From Introduction to Aircraft Flight Mechanics: Performance, Static Stability, Dynamic Stability, and Classical Feedback Control

7.5 Cooper Harper Ratings

All of the previous discussion on dynamic stability guidelines may imply that good aircraft handling qualities are simply a matter of satisfying published criteria on parameters such as natural frequency, damping ratio, and time constant for each of the dynamic modes. Nothing could be further from the truth. The criteria discussed provides a starting point for designers and a tool for flight testers to evolve the handling qualities of an aircraft. A vital contribution to this evolution is pilot comments obtained from simulations and test flying of the aircraft. A structured rating scale for aircraft handling qualities was developed by NASA in the late 1960s called the Cooper Harper rating scale. This rating scale applies to specific pilot-in-the-loop tasks such as air-to- air tracking, formation flying, and approach. It does not apply to open-loop aircraft characteristics such as yaw response to a gust. An important part of using the Cooper Harper rating scale is careful definition of the evaluation task and performance standards for that task. Figure 7.28 presents the Cooper Harper rating scale.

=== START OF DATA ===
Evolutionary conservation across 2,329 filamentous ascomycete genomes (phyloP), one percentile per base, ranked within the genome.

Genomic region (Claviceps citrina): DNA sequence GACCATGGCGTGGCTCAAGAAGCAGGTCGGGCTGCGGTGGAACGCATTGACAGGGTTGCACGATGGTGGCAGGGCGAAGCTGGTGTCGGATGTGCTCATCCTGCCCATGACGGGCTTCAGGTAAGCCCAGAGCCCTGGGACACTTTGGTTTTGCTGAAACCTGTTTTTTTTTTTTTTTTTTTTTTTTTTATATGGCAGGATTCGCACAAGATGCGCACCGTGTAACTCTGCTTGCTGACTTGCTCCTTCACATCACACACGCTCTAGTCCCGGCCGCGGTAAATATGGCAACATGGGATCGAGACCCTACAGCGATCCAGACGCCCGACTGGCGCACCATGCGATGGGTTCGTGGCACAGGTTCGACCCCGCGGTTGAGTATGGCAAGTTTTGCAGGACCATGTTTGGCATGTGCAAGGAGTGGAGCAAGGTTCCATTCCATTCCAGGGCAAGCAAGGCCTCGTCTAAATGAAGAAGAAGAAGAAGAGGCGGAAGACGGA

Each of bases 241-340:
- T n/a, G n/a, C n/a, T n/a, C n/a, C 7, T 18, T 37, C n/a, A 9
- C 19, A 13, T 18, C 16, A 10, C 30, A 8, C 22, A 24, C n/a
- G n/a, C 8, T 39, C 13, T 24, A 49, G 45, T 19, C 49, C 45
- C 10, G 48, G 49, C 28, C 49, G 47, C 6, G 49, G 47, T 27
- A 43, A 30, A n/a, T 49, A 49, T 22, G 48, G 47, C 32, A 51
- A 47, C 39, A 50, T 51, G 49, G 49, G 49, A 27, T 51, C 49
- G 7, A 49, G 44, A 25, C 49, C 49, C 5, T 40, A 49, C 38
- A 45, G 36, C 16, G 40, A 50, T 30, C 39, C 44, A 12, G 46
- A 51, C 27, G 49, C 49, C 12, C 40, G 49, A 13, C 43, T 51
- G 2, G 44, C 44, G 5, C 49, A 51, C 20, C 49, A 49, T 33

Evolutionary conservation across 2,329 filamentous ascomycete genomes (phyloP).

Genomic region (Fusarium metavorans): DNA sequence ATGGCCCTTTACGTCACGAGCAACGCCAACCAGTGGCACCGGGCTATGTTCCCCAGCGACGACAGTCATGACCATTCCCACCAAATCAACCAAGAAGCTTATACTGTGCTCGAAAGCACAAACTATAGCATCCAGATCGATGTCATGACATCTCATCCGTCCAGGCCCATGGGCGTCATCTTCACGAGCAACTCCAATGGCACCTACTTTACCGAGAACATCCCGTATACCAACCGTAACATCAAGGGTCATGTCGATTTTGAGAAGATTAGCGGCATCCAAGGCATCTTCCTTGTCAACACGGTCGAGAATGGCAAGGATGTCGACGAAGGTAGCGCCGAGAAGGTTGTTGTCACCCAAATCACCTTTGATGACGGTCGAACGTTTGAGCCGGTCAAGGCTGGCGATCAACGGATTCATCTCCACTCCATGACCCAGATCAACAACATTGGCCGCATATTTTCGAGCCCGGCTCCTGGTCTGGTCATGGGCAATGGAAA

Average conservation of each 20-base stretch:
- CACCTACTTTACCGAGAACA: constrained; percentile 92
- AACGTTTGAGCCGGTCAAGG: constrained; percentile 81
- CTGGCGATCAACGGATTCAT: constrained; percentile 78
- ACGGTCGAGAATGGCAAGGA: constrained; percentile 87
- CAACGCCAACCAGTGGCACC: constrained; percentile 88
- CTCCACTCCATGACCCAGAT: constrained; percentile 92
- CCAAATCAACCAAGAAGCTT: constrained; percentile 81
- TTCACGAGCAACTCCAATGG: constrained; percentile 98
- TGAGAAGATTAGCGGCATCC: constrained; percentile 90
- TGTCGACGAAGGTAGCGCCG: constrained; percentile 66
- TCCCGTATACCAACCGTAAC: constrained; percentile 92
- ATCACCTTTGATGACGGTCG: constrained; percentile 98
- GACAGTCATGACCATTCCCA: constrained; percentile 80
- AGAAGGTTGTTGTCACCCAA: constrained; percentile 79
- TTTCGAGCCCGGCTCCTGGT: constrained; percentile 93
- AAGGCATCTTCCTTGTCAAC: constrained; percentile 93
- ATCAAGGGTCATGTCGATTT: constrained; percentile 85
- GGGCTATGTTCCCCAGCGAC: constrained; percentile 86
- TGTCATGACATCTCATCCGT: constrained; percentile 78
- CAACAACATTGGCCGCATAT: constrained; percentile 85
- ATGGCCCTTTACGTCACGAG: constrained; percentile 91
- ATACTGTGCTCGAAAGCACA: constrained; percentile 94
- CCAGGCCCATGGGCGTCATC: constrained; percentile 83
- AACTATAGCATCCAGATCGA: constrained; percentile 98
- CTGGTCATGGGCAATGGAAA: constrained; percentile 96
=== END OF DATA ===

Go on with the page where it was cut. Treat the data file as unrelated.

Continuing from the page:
Figure 7.28: Cooper-Harper rating scale.

The Cooper Harper rating scale is a decision tree for pilots to rate a specific mission task. The pilot begins the decision process at the lower left corner. Aircraft controllability, pilot compensation (workload), and task performance are key factors in the pilot's evaluation. A Cooper Harper rating of "one" is the highest or best and a rating of "ten" is the worst, indicating the aircraft cannot be controlled during a portion of...

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